• Title, Summary, Keyword: Magnetic Resonance Imaging

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HIGH RESOLUTION IMAGING IN 37 MRI SYSTEM

  • Park, Jeong-Il;Choi, Kim-S.;Choe, Bo-Young;Suh, Tae-Suk;Lee, Hyoung-Koo;Shin, Kyung-Sub;Lee, Heung-Kyu
    • Proceedings of the Korean Society of Medical Physics Conference
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    • pp.423-424
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    • 1999
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Comparison Analysis of Donor Liver Volumes Estimated with 3D Magnetic Resonance and 3D Computed Tomography Image Data

  • Kim, Myeong-Seong;Park, Kyeong-Seok;Cho, Jae-Hwan
    • Journal of Magnetics
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    • v.19 no.3
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    • pp.261-265
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    • 2014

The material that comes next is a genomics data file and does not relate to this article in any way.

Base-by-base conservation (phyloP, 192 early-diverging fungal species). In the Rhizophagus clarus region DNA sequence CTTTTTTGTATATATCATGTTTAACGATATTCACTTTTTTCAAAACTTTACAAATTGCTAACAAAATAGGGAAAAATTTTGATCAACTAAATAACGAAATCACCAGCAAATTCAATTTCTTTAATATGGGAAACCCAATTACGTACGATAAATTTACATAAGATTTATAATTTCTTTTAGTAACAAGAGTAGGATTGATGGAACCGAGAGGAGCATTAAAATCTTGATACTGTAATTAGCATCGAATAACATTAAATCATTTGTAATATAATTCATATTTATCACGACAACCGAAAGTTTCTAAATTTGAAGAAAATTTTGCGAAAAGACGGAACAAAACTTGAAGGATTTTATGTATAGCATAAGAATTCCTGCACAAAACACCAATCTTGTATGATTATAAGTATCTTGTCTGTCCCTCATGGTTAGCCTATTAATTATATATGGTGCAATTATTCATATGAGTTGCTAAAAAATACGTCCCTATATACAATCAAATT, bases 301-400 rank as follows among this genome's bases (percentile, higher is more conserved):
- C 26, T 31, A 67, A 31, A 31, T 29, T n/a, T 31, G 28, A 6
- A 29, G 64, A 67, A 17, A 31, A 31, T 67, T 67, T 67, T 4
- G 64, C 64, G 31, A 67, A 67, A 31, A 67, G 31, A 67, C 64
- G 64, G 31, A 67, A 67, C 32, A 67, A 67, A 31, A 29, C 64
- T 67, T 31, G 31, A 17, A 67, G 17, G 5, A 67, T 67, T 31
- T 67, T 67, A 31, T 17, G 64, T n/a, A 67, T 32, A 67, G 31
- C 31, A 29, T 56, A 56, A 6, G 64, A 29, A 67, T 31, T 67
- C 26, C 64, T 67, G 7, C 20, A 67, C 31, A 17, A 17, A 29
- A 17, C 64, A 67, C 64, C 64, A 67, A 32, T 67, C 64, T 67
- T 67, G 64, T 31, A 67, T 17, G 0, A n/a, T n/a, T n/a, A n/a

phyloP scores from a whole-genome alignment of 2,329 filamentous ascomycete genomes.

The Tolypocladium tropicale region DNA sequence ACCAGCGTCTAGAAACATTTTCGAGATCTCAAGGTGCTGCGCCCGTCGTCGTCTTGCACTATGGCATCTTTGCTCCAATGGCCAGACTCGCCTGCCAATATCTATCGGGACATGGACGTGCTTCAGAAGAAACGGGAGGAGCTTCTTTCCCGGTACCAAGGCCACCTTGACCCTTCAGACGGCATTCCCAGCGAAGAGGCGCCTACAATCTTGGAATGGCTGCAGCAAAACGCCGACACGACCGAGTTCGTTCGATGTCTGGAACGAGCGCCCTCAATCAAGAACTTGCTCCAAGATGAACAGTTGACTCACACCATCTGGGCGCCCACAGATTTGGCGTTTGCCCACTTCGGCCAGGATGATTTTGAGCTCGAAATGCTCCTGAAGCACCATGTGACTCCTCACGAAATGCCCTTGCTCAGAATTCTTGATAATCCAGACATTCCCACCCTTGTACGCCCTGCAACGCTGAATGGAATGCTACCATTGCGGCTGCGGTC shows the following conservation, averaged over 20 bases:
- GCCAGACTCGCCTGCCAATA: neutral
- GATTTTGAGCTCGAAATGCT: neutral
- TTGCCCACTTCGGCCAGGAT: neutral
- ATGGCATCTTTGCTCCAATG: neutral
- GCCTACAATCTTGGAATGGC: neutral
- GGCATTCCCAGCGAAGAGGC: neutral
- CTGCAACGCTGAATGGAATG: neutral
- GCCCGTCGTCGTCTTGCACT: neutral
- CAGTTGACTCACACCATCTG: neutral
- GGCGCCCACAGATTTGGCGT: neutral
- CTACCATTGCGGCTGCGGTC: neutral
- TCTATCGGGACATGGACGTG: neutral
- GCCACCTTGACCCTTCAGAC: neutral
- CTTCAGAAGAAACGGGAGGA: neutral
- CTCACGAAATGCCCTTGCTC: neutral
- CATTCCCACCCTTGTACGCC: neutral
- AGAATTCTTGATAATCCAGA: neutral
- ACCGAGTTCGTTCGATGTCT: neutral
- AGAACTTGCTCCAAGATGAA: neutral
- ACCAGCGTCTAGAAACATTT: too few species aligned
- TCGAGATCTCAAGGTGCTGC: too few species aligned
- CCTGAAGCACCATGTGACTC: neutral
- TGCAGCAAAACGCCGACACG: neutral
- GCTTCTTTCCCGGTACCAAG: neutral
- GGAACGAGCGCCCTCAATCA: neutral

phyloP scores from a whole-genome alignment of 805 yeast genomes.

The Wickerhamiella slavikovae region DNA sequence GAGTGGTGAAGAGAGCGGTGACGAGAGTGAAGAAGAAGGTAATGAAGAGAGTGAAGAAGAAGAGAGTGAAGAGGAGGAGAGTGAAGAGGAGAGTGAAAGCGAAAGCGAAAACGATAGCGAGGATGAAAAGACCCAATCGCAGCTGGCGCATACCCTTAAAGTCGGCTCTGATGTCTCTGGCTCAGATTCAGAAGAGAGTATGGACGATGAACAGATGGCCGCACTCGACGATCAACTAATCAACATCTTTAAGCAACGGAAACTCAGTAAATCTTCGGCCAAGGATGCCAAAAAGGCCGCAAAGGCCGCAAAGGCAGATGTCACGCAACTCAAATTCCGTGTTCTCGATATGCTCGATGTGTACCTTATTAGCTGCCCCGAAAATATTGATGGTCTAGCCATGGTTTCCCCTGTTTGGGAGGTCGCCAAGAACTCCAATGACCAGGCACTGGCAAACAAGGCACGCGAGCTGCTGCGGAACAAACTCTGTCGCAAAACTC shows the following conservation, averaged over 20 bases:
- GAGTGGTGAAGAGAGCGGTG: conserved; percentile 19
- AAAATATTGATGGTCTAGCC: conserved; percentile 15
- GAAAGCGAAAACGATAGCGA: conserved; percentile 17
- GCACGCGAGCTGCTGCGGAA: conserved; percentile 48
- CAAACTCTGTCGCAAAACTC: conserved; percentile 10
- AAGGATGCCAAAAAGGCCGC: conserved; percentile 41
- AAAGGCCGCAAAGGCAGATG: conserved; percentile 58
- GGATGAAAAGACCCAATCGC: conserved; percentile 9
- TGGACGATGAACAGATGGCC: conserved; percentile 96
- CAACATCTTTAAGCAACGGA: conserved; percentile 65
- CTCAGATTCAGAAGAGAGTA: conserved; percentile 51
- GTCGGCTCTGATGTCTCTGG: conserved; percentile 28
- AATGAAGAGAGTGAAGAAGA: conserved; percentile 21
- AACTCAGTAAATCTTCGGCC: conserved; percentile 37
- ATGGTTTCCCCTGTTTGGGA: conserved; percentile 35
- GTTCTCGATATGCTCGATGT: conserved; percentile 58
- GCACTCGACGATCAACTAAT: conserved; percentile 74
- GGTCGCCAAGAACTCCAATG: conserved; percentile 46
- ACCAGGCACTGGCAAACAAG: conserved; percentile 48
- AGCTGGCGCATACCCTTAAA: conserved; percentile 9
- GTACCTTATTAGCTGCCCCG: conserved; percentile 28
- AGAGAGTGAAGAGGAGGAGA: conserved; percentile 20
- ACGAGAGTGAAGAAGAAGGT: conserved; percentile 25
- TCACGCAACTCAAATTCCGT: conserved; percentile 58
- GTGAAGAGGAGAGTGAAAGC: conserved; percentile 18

• Three-dimensional computed tomography is an effective tool to estimate the liver volume of living donors for the live liver transplantation. When additional operation is required, magnetic resonance imaging is conducted to determine the safety of the donor. This study compared the accuracy of magnetic resonance imaging and computed tomography in estimating 3D liver volume of 23 male and 7 female donors who underwent both magnetic resonance imaging and computed tomography tests before the transplantation. The analysis was conducted to see whether the liver's estimated total volumes and the left lobe volumes obtained from 3D-magnetic resonance imaging and 3D-computed tomography were identical. Volumes of the right lobe estimated with 3D-magnetic resonance imaging and 3D-computed tomography were compared with the actual volume of the right lobe harvested in the operating room because the volume of the right lobe is an important determinant in the safety of the donor. The total volume of the liver estimated from 3D-magnetic resonance imaging and 3D-computed tomography differed (1238.1904 units and 1402.364 units respectively). The left lobe volume of the liver estimated with 3D-magnetic resonance imaging and 3D-computed tomography also differed (450.530 units and 554.490 units, respectively). The right lobe volume of the liver estimated with 3D-magnetic resonance imaging and 3D-computed tomography were 787.660 units and 847.545 units, respectively, while the actual average right lobe volume of the harvested liver was 678.636 units. 3D-computed tomography has been widely used to estimate the right lobe volume of the donors' liver. However, 3D-magnetic resonance imaging was also very effective in estimating the volume of the liver. Thus, 3D-magnetic resonance imaging is also expected to become an important tool in determining the safety of the donors before transplantation.